But it can’t be denied that it’s an amazing story, and a unique one, which is hard to say for alot of books out in this day and age.
I’m leaving town for the week and won’t be updating again probably until next Sunday. Between now and then, if I do update anything it’ll be random snippets that will probably be shameless traffic grabs. You know, hot cosplay photos or other such blatant attempts to snag readers without posting any legitimate content.
I’d ask Ronin to do a game review or something but he can’t be arsed to do much of anything nowadays so you’ll have to settle for what scraps I throw out there.
Until I return…
Get used to stuff like this…
Writing a review of Inception isn’t an easy task. It’s a film that’s complex and layered in ways that a single viewing of the film really isn’t enough to gain concrete perspective on everything the film is, everything the film sets out to be, and everything the film accomplishes. It is one of the most amazingly crafted films I have seen in years and the reason that it is such an amazing product comes from the inabilty of anyone watching it to catagorize it into any one particular niche. It’s very much a science fiction film. Isaac Asimov or Robert Heinlein would have greatly appreciated Inception as a testament to what you can do with the genre. At the same time, it borrows heavily from the Michael Mann heist style neo-noir of Heat with casual effortlessness.
The criss-crossing of established genre boundaries and refusal to hold the audience’s hand makes Inception a sight to behold in a summer of films that aspire to be a whole lot of nothing. I mean, I loved Predators but it was mostly a remake of the original without being a remake. That’s really the bottom line. This summer has been a summer bereft of originality. While there is a bit of familiarity in the style of Inception, and while it owes a great deal to what came before it, it’s a game changer in the way we look at the summer blockbuster in the same way The Matrix was back in ’99. This film is brilliantly taut, it’s an action film that knows how to pace itself and yet deliver on every level at the same time. There is a real element of uncertainty to the film’s narrative because anybody can die at any time and that may not be the end of their life. At what point does the danger of the subconscious cross over into the world of reality? Nolan keeps us on the edge of our seats knowing that death is a possibility for any of these characters. There is a sense of foreboding that follows every character, an intensity that is not often seen in modern cinema. Nolan is the kind of person who would kill of DiCaprio in the middle of a film for the sake of jarring the viewership, and you can feel that as the story progresses.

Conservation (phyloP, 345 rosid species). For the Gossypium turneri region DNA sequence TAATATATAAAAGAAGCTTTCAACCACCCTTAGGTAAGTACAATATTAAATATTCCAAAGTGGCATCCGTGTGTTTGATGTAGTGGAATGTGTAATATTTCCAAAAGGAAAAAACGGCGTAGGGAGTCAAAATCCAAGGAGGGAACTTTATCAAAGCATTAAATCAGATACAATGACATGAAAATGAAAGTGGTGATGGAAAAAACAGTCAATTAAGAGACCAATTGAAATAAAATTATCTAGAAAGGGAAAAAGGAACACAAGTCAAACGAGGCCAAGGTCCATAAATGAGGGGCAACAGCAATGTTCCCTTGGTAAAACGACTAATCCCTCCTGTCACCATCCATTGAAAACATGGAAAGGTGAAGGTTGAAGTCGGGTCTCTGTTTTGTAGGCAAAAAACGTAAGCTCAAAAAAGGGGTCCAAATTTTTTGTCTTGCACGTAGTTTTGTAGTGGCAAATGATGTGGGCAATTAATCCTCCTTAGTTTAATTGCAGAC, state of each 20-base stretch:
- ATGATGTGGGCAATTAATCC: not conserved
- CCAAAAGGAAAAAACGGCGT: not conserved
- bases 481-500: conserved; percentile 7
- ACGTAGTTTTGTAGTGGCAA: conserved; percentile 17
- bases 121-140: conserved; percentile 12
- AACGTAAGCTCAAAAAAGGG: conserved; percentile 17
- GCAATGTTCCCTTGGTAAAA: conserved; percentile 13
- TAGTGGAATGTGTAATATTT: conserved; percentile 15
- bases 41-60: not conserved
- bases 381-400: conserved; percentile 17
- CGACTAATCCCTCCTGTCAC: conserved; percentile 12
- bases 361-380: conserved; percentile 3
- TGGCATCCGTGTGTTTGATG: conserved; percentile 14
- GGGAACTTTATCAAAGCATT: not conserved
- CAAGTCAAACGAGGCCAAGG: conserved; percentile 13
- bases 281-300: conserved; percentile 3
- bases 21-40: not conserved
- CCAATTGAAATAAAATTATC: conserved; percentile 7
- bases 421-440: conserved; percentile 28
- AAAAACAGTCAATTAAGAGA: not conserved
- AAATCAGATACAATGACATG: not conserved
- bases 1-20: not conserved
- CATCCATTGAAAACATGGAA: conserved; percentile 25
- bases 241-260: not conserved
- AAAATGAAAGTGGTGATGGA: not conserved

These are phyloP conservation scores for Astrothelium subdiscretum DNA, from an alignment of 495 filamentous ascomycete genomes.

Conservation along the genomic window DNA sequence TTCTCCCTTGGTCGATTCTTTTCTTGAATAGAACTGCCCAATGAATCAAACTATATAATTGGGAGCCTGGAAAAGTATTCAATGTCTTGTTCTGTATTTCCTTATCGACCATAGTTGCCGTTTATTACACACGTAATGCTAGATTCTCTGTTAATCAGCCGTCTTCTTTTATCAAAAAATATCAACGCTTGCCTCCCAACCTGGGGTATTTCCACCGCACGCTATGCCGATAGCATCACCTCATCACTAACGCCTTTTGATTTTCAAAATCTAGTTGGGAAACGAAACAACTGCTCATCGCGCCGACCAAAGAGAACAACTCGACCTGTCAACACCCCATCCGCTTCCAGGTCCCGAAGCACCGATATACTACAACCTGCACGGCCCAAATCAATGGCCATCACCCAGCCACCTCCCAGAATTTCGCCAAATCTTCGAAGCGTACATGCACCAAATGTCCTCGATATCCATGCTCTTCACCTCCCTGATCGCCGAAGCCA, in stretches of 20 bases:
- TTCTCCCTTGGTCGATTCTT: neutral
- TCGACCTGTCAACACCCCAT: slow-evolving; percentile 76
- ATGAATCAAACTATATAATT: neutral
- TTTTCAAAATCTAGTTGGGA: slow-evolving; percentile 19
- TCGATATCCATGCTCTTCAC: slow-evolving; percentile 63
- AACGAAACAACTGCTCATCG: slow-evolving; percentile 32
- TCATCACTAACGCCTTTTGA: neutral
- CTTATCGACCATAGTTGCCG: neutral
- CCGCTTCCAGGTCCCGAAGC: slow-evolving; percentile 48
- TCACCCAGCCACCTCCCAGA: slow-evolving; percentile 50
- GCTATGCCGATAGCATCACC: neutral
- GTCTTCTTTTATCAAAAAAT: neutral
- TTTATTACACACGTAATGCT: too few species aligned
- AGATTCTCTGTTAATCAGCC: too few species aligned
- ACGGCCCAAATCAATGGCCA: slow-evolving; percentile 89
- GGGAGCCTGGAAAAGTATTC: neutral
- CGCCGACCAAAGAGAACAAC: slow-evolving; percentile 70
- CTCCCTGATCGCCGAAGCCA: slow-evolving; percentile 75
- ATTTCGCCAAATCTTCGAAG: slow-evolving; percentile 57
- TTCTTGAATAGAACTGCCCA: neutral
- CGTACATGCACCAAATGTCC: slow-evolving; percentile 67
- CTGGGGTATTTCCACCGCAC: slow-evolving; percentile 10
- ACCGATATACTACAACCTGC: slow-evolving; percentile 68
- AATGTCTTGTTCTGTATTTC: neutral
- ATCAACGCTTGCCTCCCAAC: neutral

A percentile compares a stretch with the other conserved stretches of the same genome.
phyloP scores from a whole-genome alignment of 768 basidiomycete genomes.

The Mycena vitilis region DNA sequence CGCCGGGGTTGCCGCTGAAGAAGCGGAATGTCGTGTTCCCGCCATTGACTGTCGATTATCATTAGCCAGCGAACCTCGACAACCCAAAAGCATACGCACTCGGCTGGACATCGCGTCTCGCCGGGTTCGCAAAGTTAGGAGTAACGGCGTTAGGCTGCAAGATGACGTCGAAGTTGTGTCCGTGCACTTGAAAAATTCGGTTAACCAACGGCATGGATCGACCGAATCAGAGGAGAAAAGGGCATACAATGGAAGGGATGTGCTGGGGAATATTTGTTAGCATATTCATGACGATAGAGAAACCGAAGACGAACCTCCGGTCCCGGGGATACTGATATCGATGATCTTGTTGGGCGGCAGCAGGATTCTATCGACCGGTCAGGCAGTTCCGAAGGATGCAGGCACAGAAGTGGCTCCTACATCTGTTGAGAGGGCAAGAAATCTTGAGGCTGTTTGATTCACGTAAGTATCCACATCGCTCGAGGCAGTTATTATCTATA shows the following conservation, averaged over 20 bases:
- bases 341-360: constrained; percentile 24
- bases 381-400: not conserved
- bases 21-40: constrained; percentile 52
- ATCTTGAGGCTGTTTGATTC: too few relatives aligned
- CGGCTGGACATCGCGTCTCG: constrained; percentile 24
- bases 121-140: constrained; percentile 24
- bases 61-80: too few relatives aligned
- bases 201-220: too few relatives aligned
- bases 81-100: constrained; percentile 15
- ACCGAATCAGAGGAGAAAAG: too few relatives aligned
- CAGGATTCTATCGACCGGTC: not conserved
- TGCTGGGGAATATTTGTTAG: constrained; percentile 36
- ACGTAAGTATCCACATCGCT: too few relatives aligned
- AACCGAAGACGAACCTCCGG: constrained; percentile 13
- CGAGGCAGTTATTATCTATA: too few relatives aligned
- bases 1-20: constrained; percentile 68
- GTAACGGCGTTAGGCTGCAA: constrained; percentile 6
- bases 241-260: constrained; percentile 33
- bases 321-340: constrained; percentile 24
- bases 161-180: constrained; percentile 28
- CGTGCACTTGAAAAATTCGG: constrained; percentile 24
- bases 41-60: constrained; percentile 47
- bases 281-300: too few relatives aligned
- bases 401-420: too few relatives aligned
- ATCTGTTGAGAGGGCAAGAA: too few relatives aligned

While the film is visually amazing and outright stunning in certain places, it’s the scriptwork that realy holds it together. The character work and the layered complexity of the dreamscapes and heist plans make for an engaging experience that goes beyond what our eyes are taking in. Not a lot of filmmakers nowadays can pull that sort of craftmanship across the board. Nolan proves himself to be in the caliber of someone like Stanley Kubrick with what he’s given us here. I will say that I think this is a movie that NEEDS to be seen on the big screen. While it’s an amazing story, the visuals cannot be denied. It’s a spectacle. Nolan hasn’t done anything like this before. Everything captured on screen here is a testament to his worldbuilding ability. With all the amazing work that went into all the different elements of Inception, it is going to be a film that people hold in the same regard as 2001 or Blade Runner when they point to good intelligent sci-fi. The resurgence of Sci-Fi as an accepted genre makes me seriously happy. The fact that we get different subsets reaching different audiences without being dismissed as the bastion of nerdfolk gives me hope for the future. That Star Trek and District 9 were so praised and now we get something like Inception shows that sci-fi can be a respected niche again. It just takes the right steady hand to play in that sandbox.